This book defines the current identity of community studies, provides a critical but reliable introduction to its key concepts, and is an engaging guide to the key social research methods used by community researchers and practitioners.
Concise but clear, it caters for the needs of those interested in community studies by offering cross-referenced, accessible overviews of the key theoretical issues that have the most influence on community studies today.
It incorporates all of the important frames of reference including those which are:
Theoretical; Research focused; Practice and policy oriented; Political; Concerned about the place of community in everyday life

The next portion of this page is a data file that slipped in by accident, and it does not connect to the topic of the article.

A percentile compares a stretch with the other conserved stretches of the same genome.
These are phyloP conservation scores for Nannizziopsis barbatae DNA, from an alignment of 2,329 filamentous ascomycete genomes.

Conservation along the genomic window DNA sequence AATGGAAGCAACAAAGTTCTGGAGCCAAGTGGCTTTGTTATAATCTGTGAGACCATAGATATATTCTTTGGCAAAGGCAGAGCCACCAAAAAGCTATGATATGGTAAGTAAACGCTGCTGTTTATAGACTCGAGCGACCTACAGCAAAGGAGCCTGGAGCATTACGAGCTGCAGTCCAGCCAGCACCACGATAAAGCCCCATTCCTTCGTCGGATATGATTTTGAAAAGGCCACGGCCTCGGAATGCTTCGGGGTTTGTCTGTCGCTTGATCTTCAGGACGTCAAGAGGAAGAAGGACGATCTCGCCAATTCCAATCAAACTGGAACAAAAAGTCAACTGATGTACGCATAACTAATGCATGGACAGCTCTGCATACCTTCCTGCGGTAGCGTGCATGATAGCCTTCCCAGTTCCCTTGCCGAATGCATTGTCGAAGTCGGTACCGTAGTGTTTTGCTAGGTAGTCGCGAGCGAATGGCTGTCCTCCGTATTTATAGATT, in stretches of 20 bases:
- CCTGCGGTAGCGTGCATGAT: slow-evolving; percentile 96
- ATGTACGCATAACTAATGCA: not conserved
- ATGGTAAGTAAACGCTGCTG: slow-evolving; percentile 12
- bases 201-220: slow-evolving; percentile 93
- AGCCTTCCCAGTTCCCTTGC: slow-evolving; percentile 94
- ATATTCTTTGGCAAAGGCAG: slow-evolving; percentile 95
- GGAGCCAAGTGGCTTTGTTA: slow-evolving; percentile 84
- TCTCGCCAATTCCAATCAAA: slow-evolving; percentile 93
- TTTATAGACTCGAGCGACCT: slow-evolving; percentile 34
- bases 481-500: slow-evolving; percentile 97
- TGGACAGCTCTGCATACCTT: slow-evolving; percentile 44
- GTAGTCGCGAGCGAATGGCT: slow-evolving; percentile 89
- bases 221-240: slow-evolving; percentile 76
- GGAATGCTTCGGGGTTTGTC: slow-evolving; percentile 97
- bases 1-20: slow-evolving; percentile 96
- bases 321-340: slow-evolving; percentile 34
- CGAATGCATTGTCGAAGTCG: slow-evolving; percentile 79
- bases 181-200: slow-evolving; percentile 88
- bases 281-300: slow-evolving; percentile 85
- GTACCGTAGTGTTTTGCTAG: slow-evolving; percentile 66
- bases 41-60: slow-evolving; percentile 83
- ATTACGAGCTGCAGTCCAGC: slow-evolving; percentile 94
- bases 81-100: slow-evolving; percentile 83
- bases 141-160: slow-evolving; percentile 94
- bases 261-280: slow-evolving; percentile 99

The extensive bibliographies and up-to-date guides to further reading reinforce the aim of the book to provide an invaluable learning resource.
Interdisciplinary in approach and inventive in its range of applications this book will be of value to students studying sociology, social policy, politics and community development.
On the face of it, the idea of a ‘postmodern community’ is an oxymoron, a conceptual contradiction in terms, when judged by what are taken to be the basic premises of postmodernism and community. On the community side, there is belief that ‘community’ summarily signifies a special way of being together, founded on an ideal of transparency and propinquity, where a group of people share a set of understandings held common, as well as strong and deep. In stark contrast is the postmodern premise that there is no one special way of being together. Community is merely another modern grand narrative, which more often than not fails to come up to scratch under its own limited terms of reference; this is reflected precisely ...